The latter’s displacement was delayed due to their resistance and refusal to leave their lands as well as pending rulings by the British Mandate’s courts. They were finally evicted by the British in 1933.  

In 1931, Ruppin determined that peaceful methods were not possible, and defeating the Palestinian natives was the only way for the Jewish settler colony to be established. He famously declared: “What we can get from the Arabs we don’t need, and what we need we can’t get.”

Shortly after the Nazis came to power in 1933, Ruppin met with Hans Gunther, one of the main disseminators of Nazi racial theory. Ruppin admired Gunther greatly and sent him copies of his own publications on race. His meeting with Gunther also aimed to facilitate negotiations between the Zionists and the Nazi regime, which led to the infamous Zionist-Nazi Transfer Agreement

As a committed racialist, Ruppin was not only influenced in his views of Jews by German Christian antisemites whose theories influenced the Nazis, but, according to Etan Bloom, Ruppin himself had influenced German race theories of the Jews, which were later adopted by the Nazis.

Ruppin insisted on Jewish “racial purity” for the Zionist project to be successful and thought Sephardi Jews were inferior. In 1934, Ruppin was aghast at a proposal from another Zionist official to recruit Ethiopian Jews for the Zionist colonial effort. He rejected it, insisting that Ethiopians were the N-word “who came to Judaism by force of the sword in the sixth century BC” and “have no blood connection to the Jews”. 

Ruppin considered most, though not all, European Jews (the Ashkenazim) as belonging to “white Indo-Germanic races”.

Ongoing colonisation

Whereas Ruppin’s role as the most influential Zionist official in Palestine concluded with his death in 1943, the JNF continued his colonial work with the same belligerence. 

It pursued the erasure of Palestinian geography and Palestinian presence on the land not just through colonisation but also by renaming Palestinian towns and villages, something it sought to do before 1948 through the fund’s “Place-Names Committee”

The JNF continues its efforts today armed with Israeli racist laws, including recent efforts to expel Palestinians from their homes in occupied East Jerusalem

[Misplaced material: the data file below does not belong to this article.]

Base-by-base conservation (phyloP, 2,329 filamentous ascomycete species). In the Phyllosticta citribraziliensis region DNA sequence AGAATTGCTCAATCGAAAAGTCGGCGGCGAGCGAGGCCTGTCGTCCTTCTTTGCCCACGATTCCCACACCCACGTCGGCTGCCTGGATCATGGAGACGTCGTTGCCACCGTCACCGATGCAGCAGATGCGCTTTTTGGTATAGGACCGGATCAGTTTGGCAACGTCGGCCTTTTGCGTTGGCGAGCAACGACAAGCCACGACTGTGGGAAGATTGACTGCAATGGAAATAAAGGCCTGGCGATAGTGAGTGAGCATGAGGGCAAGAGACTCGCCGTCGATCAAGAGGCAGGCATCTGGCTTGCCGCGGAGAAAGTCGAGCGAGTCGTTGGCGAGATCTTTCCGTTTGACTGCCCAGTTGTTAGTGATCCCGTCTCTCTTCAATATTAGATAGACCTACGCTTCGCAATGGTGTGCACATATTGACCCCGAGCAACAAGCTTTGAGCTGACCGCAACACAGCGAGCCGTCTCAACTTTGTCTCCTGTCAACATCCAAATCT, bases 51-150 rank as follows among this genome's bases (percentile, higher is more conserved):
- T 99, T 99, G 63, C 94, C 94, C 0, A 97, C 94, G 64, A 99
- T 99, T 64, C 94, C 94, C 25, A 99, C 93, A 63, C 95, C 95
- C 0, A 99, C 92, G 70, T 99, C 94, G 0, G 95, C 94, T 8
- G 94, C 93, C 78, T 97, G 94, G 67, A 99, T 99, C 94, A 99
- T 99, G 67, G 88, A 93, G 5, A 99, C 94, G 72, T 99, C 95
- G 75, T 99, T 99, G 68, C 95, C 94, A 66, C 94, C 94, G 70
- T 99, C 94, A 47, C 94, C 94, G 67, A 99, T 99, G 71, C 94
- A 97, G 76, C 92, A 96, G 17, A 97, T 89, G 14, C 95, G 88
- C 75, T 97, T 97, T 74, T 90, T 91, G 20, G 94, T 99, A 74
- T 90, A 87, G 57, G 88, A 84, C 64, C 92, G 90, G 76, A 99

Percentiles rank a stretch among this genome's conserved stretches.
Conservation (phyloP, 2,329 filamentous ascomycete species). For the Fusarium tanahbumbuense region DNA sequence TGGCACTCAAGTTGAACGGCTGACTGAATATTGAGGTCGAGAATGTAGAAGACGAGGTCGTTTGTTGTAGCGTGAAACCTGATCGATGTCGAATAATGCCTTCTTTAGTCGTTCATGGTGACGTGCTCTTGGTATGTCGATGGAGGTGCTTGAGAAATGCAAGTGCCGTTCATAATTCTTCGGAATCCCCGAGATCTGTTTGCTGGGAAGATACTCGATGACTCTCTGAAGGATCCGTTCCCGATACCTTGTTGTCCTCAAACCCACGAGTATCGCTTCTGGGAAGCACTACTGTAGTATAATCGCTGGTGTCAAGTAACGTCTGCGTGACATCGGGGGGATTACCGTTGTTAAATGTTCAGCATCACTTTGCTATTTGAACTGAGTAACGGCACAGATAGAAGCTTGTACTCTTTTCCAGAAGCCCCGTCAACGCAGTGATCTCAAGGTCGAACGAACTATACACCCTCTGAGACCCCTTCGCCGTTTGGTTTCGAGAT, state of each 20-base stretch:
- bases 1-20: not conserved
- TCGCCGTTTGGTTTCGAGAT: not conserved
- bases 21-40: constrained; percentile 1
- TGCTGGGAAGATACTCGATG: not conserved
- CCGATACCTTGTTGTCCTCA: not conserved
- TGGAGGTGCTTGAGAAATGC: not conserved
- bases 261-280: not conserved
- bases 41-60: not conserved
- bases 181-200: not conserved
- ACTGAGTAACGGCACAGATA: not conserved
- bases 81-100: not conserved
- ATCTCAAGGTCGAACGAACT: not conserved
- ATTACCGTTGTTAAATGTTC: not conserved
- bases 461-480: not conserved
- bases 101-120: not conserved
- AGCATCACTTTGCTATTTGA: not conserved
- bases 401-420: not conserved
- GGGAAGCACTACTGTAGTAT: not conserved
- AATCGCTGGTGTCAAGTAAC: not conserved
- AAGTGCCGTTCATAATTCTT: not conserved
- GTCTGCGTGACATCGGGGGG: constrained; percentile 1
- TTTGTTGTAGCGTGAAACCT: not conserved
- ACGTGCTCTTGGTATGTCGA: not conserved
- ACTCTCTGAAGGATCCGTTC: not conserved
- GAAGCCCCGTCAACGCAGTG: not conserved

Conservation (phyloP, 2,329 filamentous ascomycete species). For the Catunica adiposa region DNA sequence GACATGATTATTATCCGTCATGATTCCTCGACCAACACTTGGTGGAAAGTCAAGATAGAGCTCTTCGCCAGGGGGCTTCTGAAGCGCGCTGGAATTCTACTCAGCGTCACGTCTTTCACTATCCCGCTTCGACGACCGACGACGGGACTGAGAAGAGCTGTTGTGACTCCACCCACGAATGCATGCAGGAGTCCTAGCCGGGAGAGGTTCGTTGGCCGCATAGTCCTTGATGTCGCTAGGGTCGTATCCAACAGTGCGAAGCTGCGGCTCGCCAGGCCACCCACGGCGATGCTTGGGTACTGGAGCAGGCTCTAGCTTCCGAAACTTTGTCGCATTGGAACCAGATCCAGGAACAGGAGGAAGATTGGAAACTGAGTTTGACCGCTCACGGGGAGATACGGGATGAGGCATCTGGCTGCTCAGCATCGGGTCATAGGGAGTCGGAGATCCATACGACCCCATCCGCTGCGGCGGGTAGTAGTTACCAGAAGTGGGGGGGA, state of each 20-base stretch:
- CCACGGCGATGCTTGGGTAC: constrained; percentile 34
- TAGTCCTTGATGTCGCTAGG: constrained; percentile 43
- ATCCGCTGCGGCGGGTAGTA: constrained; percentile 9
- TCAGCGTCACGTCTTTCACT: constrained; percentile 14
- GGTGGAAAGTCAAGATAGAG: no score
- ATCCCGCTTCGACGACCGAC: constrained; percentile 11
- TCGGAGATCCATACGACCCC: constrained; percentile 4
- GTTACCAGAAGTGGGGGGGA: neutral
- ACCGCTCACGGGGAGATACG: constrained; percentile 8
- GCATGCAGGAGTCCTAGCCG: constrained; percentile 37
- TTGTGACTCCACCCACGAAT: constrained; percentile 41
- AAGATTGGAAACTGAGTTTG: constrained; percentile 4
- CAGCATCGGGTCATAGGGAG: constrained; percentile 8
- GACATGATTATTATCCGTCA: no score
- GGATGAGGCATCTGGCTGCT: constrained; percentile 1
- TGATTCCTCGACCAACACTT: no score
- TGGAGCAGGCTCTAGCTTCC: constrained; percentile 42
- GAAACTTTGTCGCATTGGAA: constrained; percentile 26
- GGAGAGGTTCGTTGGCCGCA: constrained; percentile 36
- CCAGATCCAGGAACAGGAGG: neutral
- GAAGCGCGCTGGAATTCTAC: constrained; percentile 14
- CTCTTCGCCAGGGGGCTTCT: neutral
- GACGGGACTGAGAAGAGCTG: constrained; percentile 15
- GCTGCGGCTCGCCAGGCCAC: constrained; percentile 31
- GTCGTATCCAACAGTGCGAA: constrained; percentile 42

After 1948, this was replaced by the “Israel Place-Names Committee”. Both committees suggested and approved all the new names given to streets, towns, and cities built on top of the ruined Palestinian homeland.  

After the establishment of the settler colony, the Israeli government enacted the Zionist Organization-Jewish Agency Status Law in November 1952. 

This law designated the ZO as the responsible party for “settlement projects in the state”. It was empowered to coordinate “the activities in Israel of Jewish institutions and organisations active in…development and settlement of the country”.

One of the key institutions was the JNF. 

As the Jewish Agency is included in the law along with the ZO and the JNF, all three Jewish organisations, whose bylaws commit them to Jewish colonisation, became partners in Israel’s racialised policies, which they all advance for the exclusive benefit of “persons of Jewish religion, race, or origin”. 

This was followed a year later by a new law allowing the establishment of a Jewish National Fund Company in Israel, as the older JNF was incorporated in Britain in 1907. 

The new law allowed all JNF property and assets that are owned within the borders of the new state of Israel to be transferred to the Israeli company, whereas the British-based company would continue to hold onto all the property it owned in “Arab” areas outside the borders of Israel, meaning in the rest of Palestine and Jordan. 

Three more laws passed in 1960, “Basic Law: Israel lands”, “Israel Lands Law”, and the “Israel Lands Administration Law”, ensured that the Israeli land administration would manage all Israeli state lands and JNF lands in line with the restrictive JNF criteria. 

Bedouins protest

Palestinians gather to protest in the Bedouin village of Al-Khan Al-Ahmar, which Israel plans to demolish, in the Israeli-occupied West Bank on 23 January 2023 (Reuters)

 

 

 

 

 

 

 

According to the new rules, all such lands, acquired by confiscating the property of the ethnically cleansed Palestinian people through the Law of Absentee Property (1950) and the Law of the State’s Property (1951) – “over 90 percent of the total area of the state” – became legally reserved only for Jews, meaning Jews anywhere in the world, and not only Jewish citizens, “forever”. 

In reality, 92.6 percent of the total area of the state of Israel became reserved for the exclusive use of Jews, to lease, live on, or work on. These racist stipulations also apply to Jewish privately owned land inside the state. 

The JNF continues its efforts today armed with these Israeli racist laws, including its more recent efforts to expel Palestinians from their homes in occupied East Jerusalem and replace them with Jewish colonists.

The irony that this organisation, which has caused (and still causes) so much pain and suffering for the Palestinian people over the last 120 years, is demanding financial compensation from its own victims and their supporters for resisting its theft of their lands and their eviction from their homes can only be described as an unrepentant sociopathic sadism.

It is also nothing less than racist colonial chutzpah.

The views expressed in this article belong to the author and do not necessarily reflect the editorial policy of Middle East Eye.

 
Joseph Massad is professor of modern Arab politics and intellectual history at Columbia University, New York. He is the author of many books and academic and journalistic articles. His books include Colonial Effects: The Making of National Identity in Jordan; Desiring Arabs; The Persistence of the Palestinian Question: Essays on Zionism and the Palestinians, and most recently Islam in Liberalism. His books and articles have been translated into a dozen languages.